With that, allow me to share a personal favorite 90s song…

I was probably a little young to appreciate this song when it was first released, so I’m guessing I didn’t see the video until the early 2000s. But in the Damn the Man timeline, that doesn’t matter! In my alternate timeline 90s, the Bee Song was the smash hit of 1994. It sparked a tap dancing revolution. To this day, you can still see the little nicks and dents of tap shoes marking the lacquered hallways of middle schools around the world.

If you’re interested in thinking more about nostalgia, we did a Games People Play episode all about the “nostalgia game” this time last year. The podcast is currently on hiatus, but this stands as one of my favorite episodes to date.

Society of Chefs Sunday, April 9: Maangchi

Society of Chefs Sunday, April 9: Maangchi

Last May, we hosted a game community social cooking challenge called Society of Chefs. The first recipe we tackled was Portuguese Custard Tarts, a tricky but rewarding pastry. The first event was a big success and this Sunday, April 9th, we’re hosting another one!

This month’s challenge

This month’s challenge is to make a Korean dish from Maangchi. Maangchi’s YouTube cooking channel boasts over a million subscribers and her clear, easy-to-follow videos have expanded the reach of Korean cuisine around the world.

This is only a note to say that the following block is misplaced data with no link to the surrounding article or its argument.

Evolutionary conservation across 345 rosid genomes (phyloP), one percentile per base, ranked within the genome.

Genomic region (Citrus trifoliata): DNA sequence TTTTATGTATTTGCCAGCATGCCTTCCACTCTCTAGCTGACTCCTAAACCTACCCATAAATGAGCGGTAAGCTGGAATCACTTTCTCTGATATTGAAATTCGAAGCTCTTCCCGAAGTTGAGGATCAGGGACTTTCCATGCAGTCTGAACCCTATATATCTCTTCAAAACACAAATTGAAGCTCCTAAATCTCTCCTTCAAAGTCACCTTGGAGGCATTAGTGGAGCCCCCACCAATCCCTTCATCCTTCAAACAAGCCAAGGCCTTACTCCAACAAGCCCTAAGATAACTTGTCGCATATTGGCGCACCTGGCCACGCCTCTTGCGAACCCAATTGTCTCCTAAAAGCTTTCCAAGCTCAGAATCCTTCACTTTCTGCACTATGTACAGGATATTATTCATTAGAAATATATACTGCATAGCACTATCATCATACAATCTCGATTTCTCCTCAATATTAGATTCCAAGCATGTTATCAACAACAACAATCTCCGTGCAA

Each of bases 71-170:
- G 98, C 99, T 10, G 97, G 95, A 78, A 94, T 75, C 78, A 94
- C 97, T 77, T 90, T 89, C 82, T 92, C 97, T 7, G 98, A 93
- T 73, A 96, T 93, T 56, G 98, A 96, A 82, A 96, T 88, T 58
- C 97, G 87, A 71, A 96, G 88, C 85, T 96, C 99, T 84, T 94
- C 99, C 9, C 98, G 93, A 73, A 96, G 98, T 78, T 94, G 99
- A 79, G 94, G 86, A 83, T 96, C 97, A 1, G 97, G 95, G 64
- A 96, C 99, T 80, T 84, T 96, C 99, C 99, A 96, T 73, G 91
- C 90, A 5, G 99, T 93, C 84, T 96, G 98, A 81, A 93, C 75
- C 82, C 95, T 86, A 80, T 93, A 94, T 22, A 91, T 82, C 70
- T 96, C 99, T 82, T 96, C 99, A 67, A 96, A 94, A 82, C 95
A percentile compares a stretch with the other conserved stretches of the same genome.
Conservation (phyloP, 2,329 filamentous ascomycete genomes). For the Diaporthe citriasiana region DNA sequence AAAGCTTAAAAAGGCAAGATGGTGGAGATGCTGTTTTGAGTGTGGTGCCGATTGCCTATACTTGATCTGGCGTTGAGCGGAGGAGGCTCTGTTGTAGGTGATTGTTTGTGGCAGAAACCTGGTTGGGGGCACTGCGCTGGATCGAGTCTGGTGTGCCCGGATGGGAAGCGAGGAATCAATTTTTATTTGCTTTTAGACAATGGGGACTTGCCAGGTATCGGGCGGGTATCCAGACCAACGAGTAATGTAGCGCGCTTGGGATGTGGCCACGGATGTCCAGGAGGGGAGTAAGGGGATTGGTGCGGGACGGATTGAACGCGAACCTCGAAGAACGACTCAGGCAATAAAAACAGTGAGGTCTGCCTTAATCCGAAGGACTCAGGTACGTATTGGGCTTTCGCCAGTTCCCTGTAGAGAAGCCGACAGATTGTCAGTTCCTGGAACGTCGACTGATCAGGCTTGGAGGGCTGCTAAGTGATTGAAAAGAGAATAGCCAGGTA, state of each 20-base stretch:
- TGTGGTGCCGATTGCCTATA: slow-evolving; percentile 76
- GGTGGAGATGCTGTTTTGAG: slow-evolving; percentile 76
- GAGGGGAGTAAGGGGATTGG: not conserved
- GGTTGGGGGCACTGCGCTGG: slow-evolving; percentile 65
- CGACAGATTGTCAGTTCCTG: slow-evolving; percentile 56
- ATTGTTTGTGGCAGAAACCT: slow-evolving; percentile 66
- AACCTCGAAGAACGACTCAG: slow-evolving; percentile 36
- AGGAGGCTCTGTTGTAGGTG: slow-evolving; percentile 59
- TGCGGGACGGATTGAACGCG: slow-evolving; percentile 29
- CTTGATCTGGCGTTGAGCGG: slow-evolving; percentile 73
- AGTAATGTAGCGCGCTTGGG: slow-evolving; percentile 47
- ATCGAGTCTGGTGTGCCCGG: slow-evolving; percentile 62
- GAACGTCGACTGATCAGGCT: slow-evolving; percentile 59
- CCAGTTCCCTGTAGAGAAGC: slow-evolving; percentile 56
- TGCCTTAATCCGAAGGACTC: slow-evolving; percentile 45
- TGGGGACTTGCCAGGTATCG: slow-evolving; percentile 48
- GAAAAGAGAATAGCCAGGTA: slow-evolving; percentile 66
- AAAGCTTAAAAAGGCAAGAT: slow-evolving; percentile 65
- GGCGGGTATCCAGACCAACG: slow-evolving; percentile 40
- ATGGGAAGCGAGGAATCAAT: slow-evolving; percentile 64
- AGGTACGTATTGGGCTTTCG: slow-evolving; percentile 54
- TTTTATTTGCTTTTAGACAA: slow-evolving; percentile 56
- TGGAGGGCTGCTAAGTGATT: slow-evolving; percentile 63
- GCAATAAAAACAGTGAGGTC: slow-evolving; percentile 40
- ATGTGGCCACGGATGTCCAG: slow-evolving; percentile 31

You can pick any Maangchi recipe, or multiple recipes, to create this weekend! If you’re looking to narrow down the options try:

This month’s hosts

Your hosts this month are Hannah Shaffer, Taylor LaBresh of Riverhouse Games, and Brandon Leon of Stop Hack & Roll! We’ll be cooking up a storm on Sunday and we’d love you to join us! 🙂

The goal of the challenge

Society of Chefs has no winners or losers! The goal is to have fun, try something new, and to feel connected to people in the gaming community around the world.

We may not be able to cook in the same room together, but we can share in the experience of creating and enjoying food.

How can I prepare?

Watch videos in advance, purchase ingredients the day before, and let us know you’re participating! On twitter or Google+, use the hashtag #societyofchefs to start talking about your recipe.

How do I share?

On Sunday, let us know when you’ve started to cook! Post photos of the process, ask questions, vent frustrations, and share your finished photos online.

You don’t have to be a professional food photographer! Have fun, enjoy the challenge, and join us while we venture outside of our cooking comfort zones.

Here are a few more Maangchi videos for inspiration:

Creating an Art Board for Damn the Man, Save the Music!

Creating an Art Board for Damn the Man, Save the Music!

Hannah here, checking in with an update for our next game, Damn the Man, Save the Music!